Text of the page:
Pulmonary ventilation, spirometry and pulmonary physiology - Lab Report Example

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This paper will touch upon the pulmonary ventilation, spirometry and pulmonary physiology. Pulmonary ventilation is measured and recorded by a Spirometer, which is an important tool for Pulmonary Function Test. The experiment conducted using 409L-Biopac Student Lab: L12 and a spirometer aimed at recording and analyzing the spirometry values of a subject…
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Pulmonary ventilation, spirometry and pulmonary physiology
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"Pulmonary ventilation, spirometry and pulmonary physiology"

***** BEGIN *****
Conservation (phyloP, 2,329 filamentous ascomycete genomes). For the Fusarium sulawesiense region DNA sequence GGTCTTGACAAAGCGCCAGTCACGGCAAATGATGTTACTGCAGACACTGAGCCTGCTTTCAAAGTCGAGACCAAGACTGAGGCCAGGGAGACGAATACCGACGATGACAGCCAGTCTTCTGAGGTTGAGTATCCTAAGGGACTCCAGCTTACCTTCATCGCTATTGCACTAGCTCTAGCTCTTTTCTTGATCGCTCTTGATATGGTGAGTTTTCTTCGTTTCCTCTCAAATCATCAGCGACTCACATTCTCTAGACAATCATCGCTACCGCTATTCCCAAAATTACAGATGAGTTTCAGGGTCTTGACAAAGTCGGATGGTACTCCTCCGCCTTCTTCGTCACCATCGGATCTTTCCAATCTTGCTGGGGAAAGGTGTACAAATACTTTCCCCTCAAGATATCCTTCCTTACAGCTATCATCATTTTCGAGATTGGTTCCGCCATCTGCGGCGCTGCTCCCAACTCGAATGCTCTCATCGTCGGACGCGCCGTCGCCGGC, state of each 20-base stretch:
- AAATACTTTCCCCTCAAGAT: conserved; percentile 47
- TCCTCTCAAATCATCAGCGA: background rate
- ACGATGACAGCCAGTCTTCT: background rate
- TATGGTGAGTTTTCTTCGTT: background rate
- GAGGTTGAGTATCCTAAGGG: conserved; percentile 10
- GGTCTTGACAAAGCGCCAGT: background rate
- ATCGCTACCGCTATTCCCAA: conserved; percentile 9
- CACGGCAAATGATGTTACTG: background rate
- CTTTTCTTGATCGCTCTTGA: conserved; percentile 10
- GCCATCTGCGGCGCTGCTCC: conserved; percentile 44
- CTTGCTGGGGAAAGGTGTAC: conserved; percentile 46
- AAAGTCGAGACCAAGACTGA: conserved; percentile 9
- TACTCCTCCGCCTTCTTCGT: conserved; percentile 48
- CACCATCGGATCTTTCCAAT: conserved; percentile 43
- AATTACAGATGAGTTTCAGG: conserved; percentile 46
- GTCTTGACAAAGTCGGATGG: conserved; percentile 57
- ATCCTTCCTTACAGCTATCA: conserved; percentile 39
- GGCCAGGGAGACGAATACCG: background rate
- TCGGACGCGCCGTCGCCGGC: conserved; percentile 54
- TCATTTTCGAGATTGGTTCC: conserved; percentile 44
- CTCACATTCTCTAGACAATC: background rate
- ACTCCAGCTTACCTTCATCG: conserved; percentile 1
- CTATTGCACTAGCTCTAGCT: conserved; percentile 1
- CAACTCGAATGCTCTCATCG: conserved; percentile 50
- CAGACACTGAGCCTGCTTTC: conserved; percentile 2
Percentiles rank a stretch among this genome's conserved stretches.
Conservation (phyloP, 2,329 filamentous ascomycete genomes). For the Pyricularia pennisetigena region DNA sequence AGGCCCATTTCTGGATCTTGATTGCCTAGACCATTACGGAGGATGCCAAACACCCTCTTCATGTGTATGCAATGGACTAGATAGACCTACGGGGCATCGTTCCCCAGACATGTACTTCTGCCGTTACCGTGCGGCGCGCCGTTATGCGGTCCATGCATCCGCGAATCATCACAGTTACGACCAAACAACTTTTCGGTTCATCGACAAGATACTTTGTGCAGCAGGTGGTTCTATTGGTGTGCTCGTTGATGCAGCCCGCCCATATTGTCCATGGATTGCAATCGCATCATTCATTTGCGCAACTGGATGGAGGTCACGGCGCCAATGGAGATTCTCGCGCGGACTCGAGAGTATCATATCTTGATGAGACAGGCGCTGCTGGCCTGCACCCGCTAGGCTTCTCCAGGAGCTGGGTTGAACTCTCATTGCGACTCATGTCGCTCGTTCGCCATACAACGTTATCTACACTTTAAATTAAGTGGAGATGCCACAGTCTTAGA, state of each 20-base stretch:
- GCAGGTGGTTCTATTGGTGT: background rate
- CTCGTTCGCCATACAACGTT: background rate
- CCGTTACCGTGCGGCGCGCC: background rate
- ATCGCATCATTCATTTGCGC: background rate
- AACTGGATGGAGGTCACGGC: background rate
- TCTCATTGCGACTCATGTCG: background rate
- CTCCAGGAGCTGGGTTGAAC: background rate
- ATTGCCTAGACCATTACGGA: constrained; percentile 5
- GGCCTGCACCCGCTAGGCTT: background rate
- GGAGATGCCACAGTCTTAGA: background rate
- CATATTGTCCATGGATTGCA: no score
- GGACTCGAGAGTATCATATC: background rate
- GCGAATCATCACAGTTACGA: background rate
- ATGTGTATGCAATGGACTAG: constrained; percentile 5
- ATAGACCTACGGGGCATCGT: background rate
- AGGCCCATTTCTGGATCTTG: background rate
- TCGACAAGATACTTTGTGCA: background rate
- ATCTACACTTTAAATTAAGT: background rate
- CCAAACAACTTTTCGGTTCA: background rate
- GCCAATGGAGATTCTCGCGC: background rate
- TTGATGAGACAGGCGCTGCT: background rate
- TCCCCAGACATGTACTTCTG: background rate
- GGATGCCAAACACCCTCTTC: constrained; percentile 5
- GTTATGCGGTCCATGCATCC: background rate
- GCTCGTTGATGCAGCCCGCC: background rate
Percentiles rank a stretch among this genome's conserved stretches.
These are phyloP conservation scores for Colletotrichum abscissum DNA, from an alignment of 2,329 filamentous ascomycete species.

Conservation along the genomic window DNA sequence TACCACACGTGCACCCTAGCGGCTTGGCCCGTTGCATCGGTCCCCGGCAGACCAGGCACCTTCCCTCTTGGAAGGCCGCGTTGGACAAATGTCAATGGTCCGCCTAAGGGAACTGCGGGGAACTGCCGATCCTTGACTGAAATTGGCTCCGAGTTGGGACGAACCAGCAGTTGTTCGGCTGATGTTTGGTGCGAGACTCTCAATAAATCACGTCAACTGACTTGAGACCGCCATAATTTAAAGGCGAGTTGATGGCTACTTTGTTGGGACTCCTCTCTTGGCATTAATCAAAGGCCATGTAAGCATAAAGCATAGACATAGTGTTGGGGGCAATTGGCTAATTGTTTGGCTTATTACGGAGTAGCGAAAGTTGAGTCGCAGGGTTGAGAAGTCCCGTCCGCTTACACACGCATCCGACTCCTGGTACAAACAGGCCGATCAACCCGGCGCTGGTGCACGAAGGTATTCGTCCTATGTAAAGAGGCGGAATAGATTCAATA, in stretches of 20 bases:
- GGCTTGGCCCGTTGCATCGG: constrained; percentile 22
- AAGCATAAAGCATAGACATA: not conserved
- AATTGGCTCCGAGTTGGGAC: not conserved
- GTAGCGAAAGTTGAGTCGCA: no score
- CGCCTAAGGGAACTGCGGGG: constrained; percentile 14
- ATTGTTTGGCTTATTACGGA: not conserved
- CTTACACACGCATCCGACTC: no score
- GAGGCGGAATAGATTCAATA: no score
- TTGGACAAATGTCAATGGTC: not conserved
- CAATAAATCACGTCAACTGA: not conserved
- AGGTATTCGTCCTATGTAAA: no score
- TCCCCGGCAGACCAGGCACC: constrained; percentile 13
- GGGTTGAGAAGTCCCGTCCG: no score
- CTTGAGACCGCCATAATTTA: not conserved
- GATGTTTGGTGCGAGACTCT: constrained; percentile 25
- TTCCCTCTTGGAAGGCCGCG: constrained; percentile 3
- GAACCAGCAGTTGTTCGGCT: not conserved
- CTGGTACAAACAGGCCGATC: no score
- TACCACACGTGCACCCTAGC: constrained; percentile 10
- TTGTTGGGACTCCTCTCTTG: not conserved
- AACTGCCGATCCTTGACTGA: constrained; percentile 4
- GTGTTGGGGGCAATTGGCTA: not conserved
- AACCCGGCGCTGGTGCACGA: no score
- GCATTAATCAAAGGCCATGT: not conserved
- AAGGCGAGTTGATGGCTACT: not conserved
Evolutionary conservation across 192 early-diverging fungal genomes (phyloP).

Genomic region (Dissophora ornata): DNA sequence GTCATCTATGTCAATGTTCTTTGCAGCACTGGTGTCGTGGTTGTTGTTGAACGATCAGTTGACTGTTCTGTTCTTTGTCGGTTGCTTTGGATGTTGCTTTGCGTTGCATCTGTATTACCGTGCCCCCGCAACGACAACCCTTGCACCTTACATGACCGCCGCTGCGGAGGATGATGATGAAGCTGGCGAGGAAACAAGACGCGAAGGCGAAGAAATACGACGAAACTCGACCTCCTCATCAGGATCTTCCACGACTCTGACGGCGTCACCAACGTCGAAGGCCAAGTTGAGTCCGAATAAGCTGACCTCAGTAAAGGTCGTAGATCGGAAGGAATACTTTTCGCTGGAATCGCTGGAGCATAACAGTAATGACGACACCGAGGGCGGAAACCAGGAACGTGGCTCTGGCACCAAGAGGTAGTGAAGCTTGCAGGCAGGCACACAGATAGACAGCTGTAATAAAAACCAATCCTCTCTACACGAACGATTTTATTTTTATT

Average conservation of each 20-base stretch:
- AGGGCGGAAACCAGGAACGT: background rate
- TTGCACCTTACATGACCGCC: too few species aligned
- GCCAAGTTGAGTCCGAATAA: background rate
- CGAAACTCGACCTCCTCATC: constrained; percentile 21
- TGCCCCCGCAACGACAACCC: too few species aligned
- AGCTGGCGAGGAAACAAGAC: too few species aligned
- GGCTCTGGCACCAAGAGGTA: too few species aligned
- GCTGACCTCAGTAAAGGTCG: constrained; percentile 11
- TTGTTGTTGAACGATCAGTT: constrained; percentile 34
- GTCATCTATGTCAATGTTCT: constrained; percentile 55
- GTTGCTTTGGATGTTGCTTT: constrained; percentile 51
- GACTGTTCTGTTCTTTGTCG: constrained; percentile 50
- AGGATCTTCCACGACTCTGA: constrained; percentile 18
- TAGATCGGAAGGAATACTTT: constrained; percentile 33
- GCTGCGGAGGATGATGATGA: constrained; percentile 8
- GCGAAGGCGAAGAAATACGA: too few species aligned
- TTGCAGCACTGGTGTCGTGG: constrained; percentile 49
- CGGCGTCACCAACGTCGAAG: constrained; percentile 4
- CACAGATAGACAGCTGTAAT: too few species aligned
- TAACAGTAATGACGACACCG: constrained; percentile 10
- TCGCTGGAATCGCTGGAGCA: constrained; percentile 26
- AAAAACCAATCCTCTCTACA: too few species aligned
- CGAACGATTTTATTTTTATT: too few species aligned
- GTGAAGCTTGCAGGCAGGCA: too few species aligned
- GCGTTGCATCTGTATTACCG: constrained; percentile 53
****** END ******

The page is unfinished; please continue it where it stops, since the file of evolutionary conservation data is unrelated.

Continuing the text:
Download file to see previous pages Pulmonary ventilation is the exchange of air in and out of the lungs. The average human breathing rate is 30-60/minute at birth, while in adults it falls to 12-20/minute. Normally the amount of air that flows in and out of the lungs per breathe is 500ml (Tidal Volume air). Hence the minute ventilation or maximum respiratory volume is 6 litres considering breathing rate to be 12/minute. Pulmonary ventilation enables the flow oxygen to the lungs, which further helps in oxidative phosphorylation and at the same time causes removal of carbon dioxide from the lungs, helping to maintain the acid base balance in the body. Mechanism of pulmonary ventilation involves three scenarios: quiet inspiration, quiet expiration and forced inhalation or exhalation. During quiet inhalation the diaphragm contracts, the external intercostals muscles contracts, pulling the ribs outward and upward. This causes the volume of the thoracic cavity to increase with adjacent fall in the intrapulmonary pressure. (George,2005)(Miller,2005) Hence, as the atmospheric pressure is more than the intrapulmonary pressure air flows into the lungs. During quite exhalation, diaphragm and the external intercostals relax and expiration occurs passively. This occurs as the lung volume now decreases causing rise in intrapulmonary pressure above the atmospheric pressure and air is exhaled out. Forced inhalation/exhalation occurs in certain diseased conditions and during exercise. During this condition the accessory inspiratory and expiratory muscles aid in the contraction process to take place faster in order to increase or decrease the intrapulmonary pressure.(George,2005)(Miller,2005) The act of pulmonary ventilation is limited by the elastic recoil of the lungs which is measured by lung compliance. By definition compliance refers to the increase in the pulmonary volume per cm H2O rise in transpulmonary pressure. The intrapleural pressure is held negative with respect to the intrapulmonary pressure by the mechanics as described above. Even after that the lungs may not expand as desired if he elasticity or in other words the compliance is decreased. (George, 2005) (Miller, 2005) Compliance might decrease or increase in various pulmonary diseases limiting pulmonary ventilation. Compliance is ensured by Surfactants which are phospholipids like lecithin that maintains the alveolar stability by reducing or increasing the surface tension in the alveoli. This means when the alveoli try to collapse due to forced expiration, the surface tension is increased but surfactants reduce the tension. On the other hand when alveoli try to expand during forced inspiration the effective surfactant concentration/area of the alveoli decreases and hence surface tension increases causing the alveoli to revert to original position. (George, 2005) (Miller, 2005) Pulmonary ventilation is controlled by neural and chemical pathways that acts as effectors ad sensors to influence the intercostals muscles and diaphragm mechanics as described earlier. Whenever there is increased pCO2 and decreased pO2 in the arterial blood the central and the peripheral chemoreceptors situated in the medulla oblongata and carotid/aortic ...Download file to see next pagesRead More
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